Preventing Falls Among Seniors

Each year, one in every three adults age 65 and older falls. Falls can lead to moderate to severe injuries, such as hip fractures and head traumas, and can even increase the risk of early death. Fortunately, falls are a public health problem that is largely preventable.

Tips

Falls are not just the result of getting older. Many falls can be prevented. Falls are usually caused by a number of things. By changing some of these things, you can lower your chances of falling.

You can reduce your chances of falling by doing these things:

1. Begin a regular exercise program.Senior doing Yoga

Exercise is one of the most important ways to reduce your chances of falling. It makes you stronger and helps you feel better. Exercises that improve balance and coordination (like Tai Chi) are the most helpful.

Lack of exercise leads to weakness and increases your chances of falling.

Ask your doctor or health care worker about the best type of exercise program for you.

2. Make your home safer.

About half of all falls happen at home. To make your home safer:

  • Remove things you can trip over (such as papers, books, clothes, and shoes) from stairs and places where you walk.
  • Remove small throw rugs or use double-sided tape to keep the rugs from slipping.
  • Keep items you use often in cabinets you can reach easily without using a step stool.
  • Have grab bars put in next to your toilet and in the tub or shower.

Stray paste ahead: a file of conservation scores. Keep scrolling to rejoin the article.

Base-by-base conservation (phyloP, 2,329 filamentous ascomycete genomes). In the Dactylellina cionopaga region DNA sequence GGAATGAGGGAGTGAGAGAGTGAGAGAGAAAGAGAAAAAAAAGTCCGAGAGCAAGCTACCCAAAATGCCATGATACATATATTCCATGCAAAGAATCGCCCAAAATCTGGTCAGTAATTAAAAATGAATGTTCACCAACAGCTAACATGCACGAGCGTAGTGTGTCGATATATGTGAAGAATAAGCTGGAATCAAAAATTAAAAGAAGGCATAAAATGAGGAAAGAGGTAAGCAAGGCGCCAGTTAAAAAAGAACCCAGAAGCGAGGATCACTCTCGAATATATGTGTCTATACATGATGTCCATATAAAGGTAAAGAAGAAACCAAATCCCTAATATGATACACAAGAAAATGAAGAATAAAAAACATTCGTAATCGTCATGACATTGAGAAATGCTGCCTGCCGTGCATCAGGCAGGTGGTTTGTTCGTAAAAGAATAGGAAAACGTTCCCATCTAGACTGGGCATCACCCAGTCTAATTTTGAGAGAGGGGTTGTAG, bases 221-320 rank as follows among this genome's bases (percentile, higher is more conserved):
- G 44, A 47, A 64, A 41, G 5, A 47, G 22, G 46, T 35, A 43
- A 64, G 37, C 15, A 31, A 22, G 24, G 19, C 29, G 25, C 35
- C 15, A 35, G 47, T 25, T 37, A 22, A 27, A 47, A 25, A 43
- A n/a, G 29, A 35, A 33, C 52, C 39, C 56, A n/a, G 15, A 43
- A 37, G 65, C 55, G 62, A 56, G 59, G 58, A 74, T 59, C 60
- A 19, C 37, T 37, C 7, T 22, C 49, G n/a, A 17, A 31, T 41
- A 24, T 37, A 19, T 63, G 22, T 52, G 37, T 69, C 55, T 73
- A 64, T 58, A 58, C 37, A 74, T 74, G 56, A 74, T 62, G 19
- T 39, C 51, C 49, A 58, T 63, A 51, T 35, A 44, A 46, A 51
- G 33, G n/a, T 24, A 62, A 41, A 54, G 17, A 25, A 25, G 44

• Use non-slip mats in the bathtub and on shower floors.
  • Improve the lighting in your home. As you get older, you need brighter lights to see well. Lamp shades or frosted bulbs can reduce glare.
  • Have handrails and lights put in on all staircases.
  • Wear shoes that give good support and have thin non-slip soles. Avoid wearing slippers and athletic shoes with deep treads.

3. Have your health care provider review your medicines.

Have your doctor or pharmacist look at all the medicines you take (including ones that don’t need prescriptions such as cold medicines). As you get older, the way some medicines work in your body can change. Some medicines, or combinations of medicines, can make you drowsy or light-headed which can lead to a fall.

4. Have your vision checked.

Have your eyes checked by an eye doctor.  You may be wearing the wrong glasses or have a condition such as glaucoma or cataracts that limits your vision.  Poor vision can increase your chances of falling.

This article is from the CDC, please visit their website for more information on Falls and tips on Fall Prevention.